We design products to benefit users. That’s why it is necessary to understand their needs, desires, and behaviors. A comprehensive design strategy balances user needs with considerations around the technology, business models, societal and economic impact, and other factors. In this section, we focus on understanding the users better.
How and why user research matters #
User research helps teams efficiently create better and more focused products
Prioritizing features that make the most significant difference is crucial. Those features are seldom apparent, and their discovery is often the result of debate and critical thinking. If you find yourself stuck, try making data-informed decisions.
User research creates data from the start and end points of our efforts. Products are created because there are specific unaddressed needs, then they go through development and finally back in the hands of the target audience for use and evaluation. We are often too occupied with the complexities of development, but the real measure of success is whether users’ needs are satisfied.
User research allows us to effectively connect these dots and highlight the quickest path between them. The end-result are more appropriate product roadmaps, better-focused team efforts, and happier users. This is especially important for projects with limited resources, which many open-source efforts are.
User research is different with Bitcoin #
In some ways, research and development are the same from industry to industry. But that’s not always the case with Bitcoin. To avoid repeating what has already been said about doing product R&D elsewhere, we’ll look at how it’s different on planet Bitcoin.
Global audiences and use cases #
Most digital products start with a specific country, culture, language or legal framework in mind. This is especially true for financial applications, which are typically highly regulated and need to slowly and strategically evolve. While Bitcoin did start with a single language, its use case was not tied to any particular context, and this has resulted in a much more diverse user base from the start.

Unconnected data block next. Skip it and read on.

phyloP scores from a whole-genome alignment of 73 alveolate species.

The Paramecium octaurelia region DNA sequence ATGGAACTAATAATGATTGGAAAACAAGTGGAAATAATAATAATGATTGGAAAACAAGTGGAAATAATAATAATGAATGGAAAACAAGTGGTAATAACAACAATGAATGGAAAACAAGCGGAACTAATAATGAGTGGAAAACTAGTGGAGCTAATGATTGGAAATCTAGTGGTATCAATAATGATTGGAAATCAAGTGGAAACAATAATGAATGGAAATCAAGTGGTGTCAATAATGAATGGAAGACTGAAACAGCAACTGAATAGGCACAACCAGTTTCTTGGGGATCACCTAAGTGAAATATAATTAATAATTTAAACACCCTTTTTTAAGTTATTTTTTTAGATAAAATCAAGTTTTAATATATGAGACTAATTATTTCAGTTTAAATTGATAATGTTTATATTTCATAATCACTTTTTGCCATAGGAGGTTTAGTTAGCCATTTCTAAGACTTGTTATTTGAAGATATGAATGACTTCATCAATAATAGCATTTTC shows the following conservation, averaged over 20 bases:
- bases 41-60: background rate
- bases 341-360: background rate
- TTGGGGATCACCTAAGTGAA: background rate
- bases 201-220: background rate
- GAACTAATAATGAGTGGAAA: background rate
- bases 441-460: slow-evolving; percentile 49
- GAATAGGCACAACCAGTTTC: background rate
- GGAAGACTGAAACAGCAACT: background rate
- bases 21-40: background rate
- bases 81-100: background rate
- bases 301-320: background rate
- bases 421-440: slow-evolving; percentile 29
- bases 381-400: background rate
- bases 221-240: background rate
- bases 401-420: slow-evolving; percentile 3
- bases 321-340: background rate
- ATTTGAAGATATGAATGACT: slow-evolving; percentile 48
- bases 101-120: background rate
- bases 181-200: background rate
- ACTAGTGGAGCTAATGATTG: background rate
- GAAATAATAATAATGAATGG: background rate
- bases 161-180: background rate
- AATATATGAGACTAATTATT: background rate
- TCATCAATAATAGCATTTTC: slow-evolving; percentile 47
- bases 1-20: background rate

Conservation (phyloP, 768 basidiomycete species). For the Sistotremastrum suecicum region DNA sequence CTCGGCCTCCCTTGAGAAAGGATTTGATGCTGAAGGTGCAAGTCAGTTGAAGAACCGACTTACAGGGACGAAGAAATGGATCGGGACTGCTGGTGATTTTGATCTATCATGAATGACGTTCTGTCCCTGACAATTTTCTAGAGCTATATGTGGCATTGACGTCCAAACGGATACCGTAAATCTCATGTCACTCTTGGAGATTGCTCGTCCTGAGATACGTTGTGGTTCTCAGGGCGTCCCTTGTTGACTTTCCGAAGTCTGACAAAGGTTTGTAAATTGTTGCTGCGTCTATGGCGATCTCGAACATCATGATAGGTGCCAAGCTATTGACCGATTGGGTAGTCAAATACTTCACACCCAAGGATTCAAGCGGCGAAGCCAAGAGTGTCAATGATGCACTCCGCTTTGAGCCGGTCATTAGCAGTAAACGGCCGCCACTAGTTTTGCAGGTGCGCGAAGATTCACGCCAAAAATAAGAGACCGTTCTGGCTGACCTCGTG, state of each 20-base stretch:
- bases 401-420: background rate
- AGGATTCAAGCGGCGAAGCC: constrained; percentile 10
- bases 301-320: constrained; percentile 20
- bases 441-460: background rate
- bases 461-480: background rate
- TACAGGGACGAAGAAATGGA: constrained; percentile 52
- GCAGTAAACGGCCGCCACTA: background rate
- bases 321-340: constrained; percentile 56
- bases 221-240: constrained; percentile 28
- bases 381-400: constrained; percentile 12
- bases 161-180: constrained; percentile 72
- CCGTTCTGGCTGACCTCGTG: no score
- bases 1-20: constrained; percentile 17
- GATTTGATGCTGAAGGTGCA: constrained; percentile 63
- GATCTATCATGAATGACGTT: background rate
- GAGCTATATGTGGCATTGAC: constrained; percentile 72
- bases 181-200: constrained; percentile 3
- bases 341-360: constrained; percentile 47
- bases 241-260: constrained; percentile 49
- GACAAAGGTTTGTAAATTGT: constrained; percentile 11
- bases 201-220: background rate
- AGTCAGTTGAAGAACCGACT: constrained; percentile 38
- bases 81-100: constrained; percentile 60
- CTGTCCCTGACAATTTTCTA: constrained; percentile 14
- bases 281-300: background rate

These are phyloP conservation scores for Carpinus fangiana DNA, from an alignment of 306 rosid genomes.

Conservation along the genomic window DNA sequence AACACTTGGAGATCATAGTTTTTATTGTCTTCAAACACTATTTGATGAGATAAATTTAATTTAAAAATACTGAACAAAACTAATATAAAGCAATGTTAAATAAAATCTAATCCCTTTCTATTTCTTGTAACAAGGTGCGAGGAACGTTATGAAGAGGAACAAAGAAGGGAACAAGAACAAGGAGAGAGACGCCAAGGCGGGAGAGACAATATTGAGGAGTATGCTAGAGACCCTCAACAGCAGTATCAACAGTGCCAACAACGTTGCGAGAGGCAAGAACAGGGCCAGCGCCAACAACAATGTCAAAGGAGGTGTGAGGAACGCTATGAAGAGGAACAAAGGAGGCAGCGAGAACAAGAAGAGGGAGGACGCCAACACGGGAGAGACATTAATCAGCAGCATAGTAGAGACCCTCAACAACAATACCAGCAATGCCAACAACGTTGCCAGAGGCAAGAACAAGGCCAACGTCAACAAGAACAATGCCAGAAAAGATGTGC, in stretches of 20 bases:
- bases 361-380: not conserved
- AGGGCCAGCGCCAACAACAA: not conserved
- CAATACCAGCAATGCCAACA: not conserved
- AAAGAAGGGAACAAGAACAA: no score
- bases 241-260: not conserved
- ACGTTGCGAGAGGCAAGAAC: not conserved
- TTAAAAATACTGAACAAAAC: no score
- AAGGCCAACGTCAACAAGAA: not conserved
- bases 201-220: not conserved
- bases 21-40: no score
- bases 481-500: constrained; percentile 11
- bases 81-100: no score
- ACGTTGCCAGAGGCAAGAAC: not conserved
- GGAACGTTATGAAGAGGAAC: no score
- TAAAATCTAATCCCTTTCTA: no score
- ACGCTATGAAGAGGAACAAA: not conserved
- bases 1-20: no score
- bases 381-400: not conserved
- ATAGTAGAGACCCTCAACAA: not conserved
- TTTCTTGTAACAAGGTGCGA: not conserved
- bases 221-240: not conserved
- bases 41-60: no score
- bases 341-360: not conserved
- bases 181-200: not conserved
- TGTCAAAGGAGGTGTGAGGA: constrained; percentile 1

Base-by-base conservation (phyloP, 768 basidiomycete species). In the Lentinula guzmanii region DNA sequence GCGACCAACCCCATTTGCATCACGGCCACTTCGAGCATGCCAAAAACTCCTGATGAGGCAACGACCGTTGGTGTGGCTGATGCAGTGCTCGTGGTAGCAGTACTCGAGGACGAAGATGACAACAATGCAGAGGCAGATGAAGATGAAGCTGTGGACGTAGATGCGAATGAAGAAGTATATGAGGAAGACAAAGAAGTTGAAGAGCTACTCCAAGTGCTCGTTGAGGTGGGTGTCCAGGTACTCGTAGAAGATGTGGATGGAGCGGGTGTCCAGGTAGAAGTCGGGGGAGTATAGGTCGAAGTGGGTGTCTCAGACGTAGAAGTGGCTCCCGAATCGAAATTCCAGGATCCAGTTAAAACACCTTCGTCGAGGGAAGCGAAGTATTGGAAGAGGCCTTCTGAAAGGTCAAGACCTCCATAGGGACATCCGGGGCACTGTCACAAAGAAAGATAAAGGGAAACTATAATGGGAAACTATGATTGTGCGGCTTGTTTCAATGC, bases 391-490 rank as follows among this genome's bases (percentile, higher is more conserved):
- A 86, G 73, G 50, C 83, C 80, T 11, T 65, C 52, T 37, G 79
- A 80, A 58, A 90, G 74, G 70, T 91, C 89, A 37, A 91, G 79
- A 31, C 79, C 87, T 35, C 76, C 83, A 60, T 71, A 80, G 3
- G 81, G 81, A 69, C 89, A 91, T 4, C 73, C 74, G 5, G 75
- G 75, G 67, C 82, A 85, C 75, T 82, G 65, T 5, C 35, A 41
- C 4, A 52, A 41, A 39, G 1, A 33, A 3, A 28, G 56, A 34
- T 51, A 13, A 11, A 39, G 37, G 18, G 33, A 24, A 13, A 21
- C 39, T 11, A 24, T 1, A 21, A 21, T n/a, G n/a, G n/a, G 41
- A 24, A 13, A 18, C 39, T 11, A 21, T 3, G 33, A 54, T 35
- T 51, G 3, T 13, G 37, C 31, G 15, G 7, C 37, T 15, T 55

Diverse online communities rapidly formed around Bitcoin. Vast amounts of public conversation can help designers and developers comprehend what is possible, and what is needed from Bitcoin. These communities are great for brainstorming ideas, getting feedback, and involving users actively in the design process.
An unknowable userbase #
Bitcoin only knows its users through pseudonymous addresses. We can analyze on-chain metrics for things like fundamental transaction behaviors, but analysis of addresses and transactions beyond this can be complicated. While the privacy Bitcoin provides is a fundamental aspect, it can make things challenging for user researchers.
It’s a public ledger #
While we often can’t know who is responsible for specific single transactions, we can still analyze overall network activity. No other currency in history has offered such a complete and accurate ledger of transactions. As designers, what can we learn from this data that allows us to improve the experience of our users.
New and evolving technology #
New technologies can take decades to reach mainstream adoption. Bitcoin is, in our opinion, still on its way up the adoption curve, which means it and we are early. This affects research in multiple ways. Early adopters have different use cases and needs than users who adopt Bitcoin ten years from now. Products designed today could be outdated by the time that the early majority embraces Bitcoin.
Secondly, as Bitcoin matures, its capabilities will evolve. Scaling and performance improvements will make transactions more affordable, private, and secure. These improvements will make people more comfortable embracing bitcoin as both a store of value and medium of exchange.
There is an interplay between the size of the user base and the maturity of the technology. For user research, this means that as development accelerates, so will the obsoletion of past user research.
Open source and open design #
While there are plenty of private companies that build on Bitcoin, but this guide focuses on open-source. In open-source, collaboration is based on communal efforts that mostly happen in public. Find out more on our dedicated page on open design.
User research should not be a one-sided extraction of information, but a collaboration between researchers and users. Since researchers initiate research efforts, it is up to them to create frameworks that respect users’ privacy. That means upfront disclosures, open collaboration, and transparency about how research results are used.
Join the discussion in the #research channel on the Bitcoin Design Slack.
Frameworks are helpful tools to organize user behavior. Our next section introduces one with a focus on the usage life cycle.